Marcus Tullius Cicero quote about violence from On Old Age - Again, just as apples when unripe are torn from trees, but when ripe and mellow drop down, so it is violence that takes life from young men, ripeness from old. This ripeness is so delightful to me, that, as I approach nearer to death, I seem as it were to be sighting land, and to be coming to port at last after a long voyage.
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Again, just as apples when unripe are torn from trees, but when ripe and mellow drop down, so it is violence that takes life from young men, ripeness from old. This ripeness is so delightful to me, that, as I approach nearer to death, I seem as it were to be sighting land, and to be coming to port at last after a long voyage.
 Marcus Tullius Cicero, On Old Age (44 BC). copy citation

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Author Marcus Tullius Cicero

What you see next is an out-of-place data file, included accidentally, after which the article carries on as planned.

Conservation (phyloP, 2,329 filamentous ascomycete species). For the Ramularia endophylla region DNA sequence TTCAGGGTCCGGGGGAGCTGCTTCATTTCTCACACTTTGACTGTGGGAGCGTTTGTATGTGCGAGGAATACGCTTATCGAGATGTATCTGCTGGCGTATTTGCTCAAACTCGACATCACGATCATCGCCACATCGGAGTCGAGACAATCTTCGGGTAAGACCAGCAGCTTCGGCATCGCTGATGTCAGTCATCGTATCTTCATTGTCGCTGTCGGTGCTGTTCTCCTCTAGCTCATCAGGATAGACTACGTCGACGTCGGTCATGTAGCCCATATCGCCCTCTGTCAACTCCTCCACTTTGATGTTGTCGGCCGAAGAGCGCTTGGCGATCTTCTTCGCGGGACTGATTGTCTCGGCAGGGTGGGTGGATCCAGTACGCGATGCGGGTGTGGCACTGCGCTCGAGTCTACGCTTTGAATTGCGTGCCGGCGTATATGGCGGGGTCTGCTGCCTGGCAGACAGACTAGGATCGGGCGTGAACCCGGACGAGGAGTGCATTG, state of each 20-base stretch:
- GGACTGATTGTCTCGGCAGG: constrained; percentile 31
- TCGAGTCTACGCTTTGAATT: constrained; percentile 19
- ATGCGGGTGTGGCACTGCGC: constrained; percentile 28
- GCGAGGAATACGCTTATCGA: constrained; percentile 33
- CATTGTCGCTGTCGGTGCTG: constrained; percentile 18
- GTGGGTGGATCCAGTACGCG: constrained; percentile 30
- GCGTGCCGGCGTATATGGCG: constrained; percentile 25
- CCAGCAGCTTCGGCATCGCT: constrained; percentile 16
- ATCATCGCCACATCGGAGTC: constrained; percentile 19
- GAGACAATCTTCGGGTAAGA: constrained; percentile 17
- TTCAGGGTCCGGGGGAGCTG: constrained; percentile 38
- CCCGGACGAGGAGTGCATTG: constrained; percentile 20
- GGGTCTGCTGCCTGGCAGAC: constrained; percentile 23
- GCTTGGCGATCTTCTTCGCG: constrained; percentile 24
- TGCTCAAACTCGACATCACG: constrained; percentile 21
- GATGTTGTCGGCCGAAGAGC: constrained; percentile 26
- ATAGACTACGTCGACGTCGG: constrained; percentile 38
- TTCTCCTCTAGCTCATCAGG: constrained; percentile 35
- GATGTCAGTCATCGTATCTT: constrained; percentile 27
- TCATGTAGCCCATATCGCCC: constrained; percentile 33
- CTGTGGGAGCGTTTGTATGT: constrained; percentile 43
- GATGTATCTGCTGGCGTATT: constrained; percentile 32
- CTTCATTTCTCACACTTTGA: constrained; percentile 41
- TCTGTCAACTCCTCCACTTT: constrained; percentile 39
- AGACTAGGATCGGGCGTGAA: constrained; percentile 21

Source On Old Age
Topic violence age maturity
Date 44 BC
Language English
Reference
Note Translated by E. S. Shuckburgh
Weblink http://www.gutenberg.org/files/2808/2808-h/2808-h.htm

Context

“Accordingly, the death of young men seems to me like putting out a great fire with a deluge of water; but old men die like a fire going out because it has burnt down of its own nature without artificial means. Again, just as apples when unripe are torn from trees, but when ripe and mellow drop down, so it is violence that takes life from young men, ripeness from old. This ripeness is so delightful to me, that, as I approach nearer to death, I seem as it were to be sighting land, and to be coming to port at last after a long voyage.
20. Again, there is no fixed borderline for old age, and you are making a good and proper use of it as long as you can satisfy the call of duty and disregard death. The result of this is, that old age is even more confident and courageous than youth.” source

Meaning and analysis

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